The next question deals with political, what are your expectations for radio political advertising this fall?
Somewhat optimistic. I think that the Presidential election is going to be different because one of the two candidates is not apparently raising money and preparing to spend it on media. I think he looks at pretty much earn media, social media. So I think that is something that we never faced before. On the other hand, we are not a battle ground state anyway. And so from Presidential election standpoint, we only have one real battle ground state and that is Missouri. So, I am more optimistic that because of this particular dynamic, it is going to put almost every race in play. So, senate races in Indiana, Missouri, gubernatorial races, probably there will be more total spend because of down ballot races than we have ever seen before. And again that will be helpful. We are never wildly optimistic about radio political spend, but optimistic that it should be a nice bump.
So if you noticed this morning about our outperformance in New York and we have a question, do you believe there is room for our New York cluster to continue to outperform?
Absolutely, I think Charlie has re-energized our team. I think that some recent additions are giving us the ability to compete more vigorously, and I think their recent rating successes portend good things for our performance in New York, absolutely.
Shifting gears to NextRadio, is getting the large major carrier and Apple essential to the success of NextRadio?
Well, if you look, I think what we are and we were not – I mean we were saying will be on all carriers. So that is really the last carrier as well that is coming in stages. We still need Apple and we like Apple, but right now if we just roll out among all the carriers, all the Android phones, you have probably over 175 million phones in United States that is about 61% to 62% of phones. And I think among heavy radio listeners, the Android share is even a little bit higher. So, we have said we won't quit until we have everybody and the last everybody is Apple. But I hope broadcasters are heartened by the fact that with all of the carriers, we will now have distribution in hundreds -- over a 150 million phones as this rolls out. And we have a chance now just with the agreements we have made to change the landscape of radio forever. But that doesn’t mean that we are not going to come to the industry very soon and say okay, the last piece of the puzzle is Apple, here is what every broadcaster can do to help make sure that Apple joins the FM chip movement in the American radio industry.
Next question came from an investor that was asking about our emerging technologies and his question was while the revenues are small I did note that the revenues were down year-over-year, when should investors expect to see significant growth from these business lines and specifically we are talking about Digonex and NextRadio?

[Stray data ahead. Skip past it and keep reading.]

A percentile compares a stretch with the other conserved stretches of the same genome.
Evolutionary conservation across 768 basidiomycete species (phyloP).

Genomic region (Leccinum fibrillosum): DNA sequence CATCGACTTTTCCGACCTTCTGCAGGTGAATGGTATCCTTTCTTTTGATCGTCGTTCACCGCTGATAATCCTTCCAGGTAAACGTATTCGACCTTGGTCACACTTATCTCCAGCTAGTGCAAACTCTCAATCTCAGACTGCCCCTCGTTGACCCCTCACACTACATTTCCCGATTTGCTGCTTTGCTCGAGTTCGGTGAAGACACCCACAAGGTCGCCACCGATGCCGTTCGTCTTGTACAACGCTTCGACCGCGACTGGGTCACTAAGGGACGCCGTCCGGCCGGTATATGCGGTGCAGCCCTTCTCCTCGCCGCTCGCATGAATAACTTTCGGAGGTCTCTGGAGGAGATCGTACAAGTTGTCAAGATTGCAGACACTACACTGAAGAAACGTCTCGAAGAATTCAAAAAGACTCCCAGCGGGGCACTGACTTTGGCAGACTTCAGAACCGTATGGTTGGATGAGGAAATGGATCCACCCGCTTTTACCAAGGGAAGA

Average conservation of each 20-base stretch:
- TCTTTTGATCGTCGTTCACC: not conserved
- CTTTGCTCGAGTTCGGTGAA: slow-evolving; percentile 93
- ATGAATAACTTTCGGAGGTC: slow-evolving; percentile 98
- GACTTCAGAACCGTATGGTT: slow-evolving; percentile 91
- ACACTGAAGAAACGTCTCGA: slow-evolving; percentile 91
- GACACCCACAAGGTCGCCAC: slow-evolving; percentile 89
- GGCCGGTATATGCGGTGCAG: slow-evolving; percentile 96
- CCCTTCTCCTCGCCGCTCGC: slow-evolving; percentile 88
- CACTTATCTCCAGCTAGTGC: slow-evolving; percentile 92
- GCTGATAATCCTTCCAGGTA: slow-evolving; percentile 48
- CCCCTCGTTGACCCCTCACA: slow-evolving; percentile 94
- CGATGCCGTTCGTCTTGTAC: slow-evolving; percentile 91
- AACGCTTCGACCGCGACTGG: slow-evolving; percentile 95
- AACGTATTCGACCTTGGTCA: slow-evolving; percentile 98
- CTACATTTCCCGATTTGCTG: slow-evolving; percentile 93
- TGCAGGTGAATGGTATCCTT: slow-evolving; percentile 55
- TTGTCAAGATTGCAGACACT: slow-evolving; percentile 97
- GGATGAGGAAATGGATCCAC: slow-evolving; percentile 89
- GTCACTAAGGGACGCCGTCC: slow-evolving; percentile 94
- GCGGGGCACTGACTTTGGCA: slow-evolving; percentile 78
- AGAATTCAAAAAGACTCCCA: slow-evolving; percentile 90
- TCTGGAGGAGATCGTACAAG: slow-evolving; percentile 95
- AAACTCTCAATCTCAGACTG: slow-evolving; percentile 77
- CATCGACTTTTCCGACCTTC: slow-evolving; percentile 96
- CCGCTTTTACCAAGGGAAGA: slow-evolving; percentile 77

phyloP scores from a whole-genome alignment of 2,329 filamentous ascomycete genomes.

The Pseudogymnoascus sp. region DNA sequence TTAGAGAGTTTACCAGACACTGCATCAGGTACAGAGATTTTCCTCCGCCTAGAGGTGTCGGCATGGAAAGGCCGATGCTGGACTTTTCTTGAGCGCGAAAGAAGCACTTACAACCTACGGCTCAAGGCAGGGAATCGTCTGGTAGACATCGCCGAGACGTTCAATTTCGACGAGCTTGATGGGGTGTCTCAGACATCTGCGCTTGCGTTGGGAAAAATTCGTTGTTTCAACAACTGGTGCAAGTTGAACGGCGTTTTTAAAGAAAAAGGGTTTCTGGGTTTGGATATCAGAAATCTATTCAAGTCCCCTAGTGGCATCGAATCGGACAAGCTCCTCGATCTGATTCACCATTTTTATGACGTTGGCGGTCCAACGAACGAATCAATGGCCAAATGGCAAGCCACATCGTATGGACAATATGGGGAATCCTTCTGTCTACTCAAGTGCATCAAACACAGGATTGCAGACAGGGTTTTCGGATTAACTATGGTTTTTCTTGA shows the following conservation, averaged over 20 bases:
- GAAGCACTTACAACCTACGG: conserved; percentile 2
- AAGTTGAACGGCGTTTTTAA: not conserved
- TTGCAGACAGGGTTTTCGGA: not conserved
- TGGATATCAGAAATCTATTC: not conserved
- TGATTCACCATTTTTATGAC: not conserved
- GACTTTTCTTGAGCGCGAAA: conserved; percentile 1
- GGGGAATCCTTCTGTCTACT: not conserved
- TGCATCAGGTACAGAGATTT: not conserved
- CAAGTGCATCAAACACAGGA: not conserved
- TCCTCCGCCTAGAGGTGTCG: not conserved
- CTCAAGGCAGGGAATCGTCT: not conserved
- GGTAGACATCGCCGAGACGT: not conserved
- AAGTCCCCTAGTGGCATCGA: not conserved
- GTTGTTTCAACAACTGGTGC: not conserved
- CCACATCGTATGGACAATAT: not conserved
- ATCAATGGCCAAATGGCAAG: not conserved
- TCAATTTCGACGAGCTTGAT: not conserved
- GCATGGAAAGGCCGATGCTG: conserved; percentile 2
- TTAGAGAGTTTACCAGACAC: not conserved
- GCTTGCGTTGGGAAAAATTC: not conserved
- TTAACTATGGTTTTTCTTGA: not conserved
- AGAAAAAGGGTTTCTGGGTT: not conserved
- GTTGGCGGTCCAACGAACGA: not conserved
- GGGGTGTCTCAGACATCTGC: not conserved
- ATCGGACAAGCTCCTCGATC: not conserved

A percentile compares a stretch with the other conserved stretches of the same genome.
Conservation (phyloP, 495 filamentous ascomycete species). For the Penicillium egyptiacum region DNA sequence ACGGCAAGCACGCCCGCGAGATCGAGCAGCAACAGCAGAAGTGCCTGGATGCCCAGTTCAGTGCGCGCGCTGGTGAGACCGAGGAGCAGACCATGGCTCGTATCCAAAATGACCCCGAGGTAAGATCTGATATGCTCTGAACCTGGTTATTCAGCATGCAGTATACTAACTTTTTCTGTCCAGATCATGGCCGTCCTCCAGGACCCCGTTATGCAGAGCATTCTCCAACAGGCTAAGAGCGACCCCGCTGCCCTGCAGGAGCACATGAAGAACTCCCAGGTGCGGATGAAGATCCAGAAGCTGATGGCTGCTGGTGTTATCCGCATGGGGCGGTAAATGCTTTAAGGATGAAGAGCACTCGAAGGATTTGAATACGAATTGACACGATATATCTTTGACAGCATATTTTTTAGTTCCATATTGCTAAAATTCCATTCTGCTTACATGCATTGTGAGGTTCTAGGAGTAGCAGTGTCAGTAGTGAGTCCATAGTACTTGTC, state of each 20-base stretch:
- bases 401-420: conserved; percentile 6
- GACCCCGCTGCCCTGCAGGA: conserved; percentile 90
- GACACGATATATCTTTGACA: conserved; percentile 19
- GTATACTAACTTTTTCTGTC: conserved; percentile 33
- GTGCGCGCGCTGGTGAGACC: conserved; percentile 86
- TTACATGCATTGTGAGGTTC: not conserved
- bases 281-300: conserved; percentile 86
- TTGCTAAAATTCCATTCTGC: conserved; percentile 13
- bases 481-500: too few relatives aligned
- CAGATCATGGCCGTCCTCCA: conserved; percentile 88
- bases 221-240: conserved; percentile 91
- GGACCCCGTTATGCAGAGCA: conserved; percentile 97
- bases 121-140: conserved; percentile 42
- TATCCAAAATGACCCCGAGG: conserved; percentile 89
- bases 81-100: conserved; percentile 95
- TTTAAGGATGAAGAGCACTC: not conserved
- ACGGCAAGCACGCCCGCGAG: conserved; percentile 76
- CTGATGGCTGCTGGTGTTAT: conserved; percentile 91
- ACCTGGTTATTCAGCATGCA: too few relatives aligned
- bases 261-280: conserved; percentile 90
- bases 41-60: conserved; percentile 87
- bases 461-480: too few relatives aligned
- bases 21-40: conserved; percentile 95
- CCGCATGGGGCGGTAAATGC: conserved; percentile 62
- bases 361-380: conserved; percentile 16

Right, I think with Digonex, we were very encouraged by what we are seeing. We are introducing dynamic pricing to a lot of people. The results of the clients we have had have been very, very good. Year-to-year, it is encumbered upon businesses to sort of understand and embrace new technology, and this is new technology. But what we have seen in the last six months is that a number of people coming to the fore and saying we are ready to sign. It is not profitable yet but I would say in the next year to 18 months we think we will cross over that line. Very encouraged by what we see. We believe with both Digonex and NextRadio these are ideas whose time have come. The question is when is exactly that tipping point when it starts getting profitable. We are not there yet but we do business.
The last question is around M&A on both sides, does it make sense to strategically sell one or more assets to reduce leverage and on the flip side are acquisitions at the top of mind or off the table currently?
Well, I would say you never say never to anything. We are -- our number job is managing our balance sheet and having the resources to compete in the areas that we think we have to compete in, especially our new growth areas NextRadio and Digonex. Having said that you always look at your opportunity and I would say it would be more likely that we sort of stay the course rather than being aggressive buyer and aggressive seller. But those things change depending on circumstances.
And that is all we have in terms of questions. Jeff do you have any closing remarks.
No, I think it has been a good quarter for us. I would like to say the radio industry is just spectacularly rolling along. It is not but is better. It is better for us, it is better for our peers. Most of us believe the back half this year will be better because of general trends in the economy, because of the election. But I think we have weathered some tough times. This company beat its industry five straight years, it didn’t beat it last year. We think we are about to beat our markets this year which is sort of return to normal for us. And I think that is always the case that we do better because of the spirit and culture of this company, the fervor of our people, their dedication, their hard work, their commitment to their listeners and their readers and their communities, and the spate of innovation. And I couldn’t be prouder. Let's say it has been a tough time for the American media industry but we persevere, we celebrated our 35th anniversary on Monday and I could not be prouder of what this company stands for and what it does. And I am an optimist but some pretty exciting things are ahead for us. So, with that I thank all of our people and I thank our investors and the people who have stayed with us, were believers and we hope you are too. Thank you.
Thanks Jeff, thanks Ryan. Just a reminder that a playback of the call will be available for two weeks by dialing 203-369-0514. Thanks everyone.
That concludes today's conference. Thank you for your participation. You may disconnect at this moment.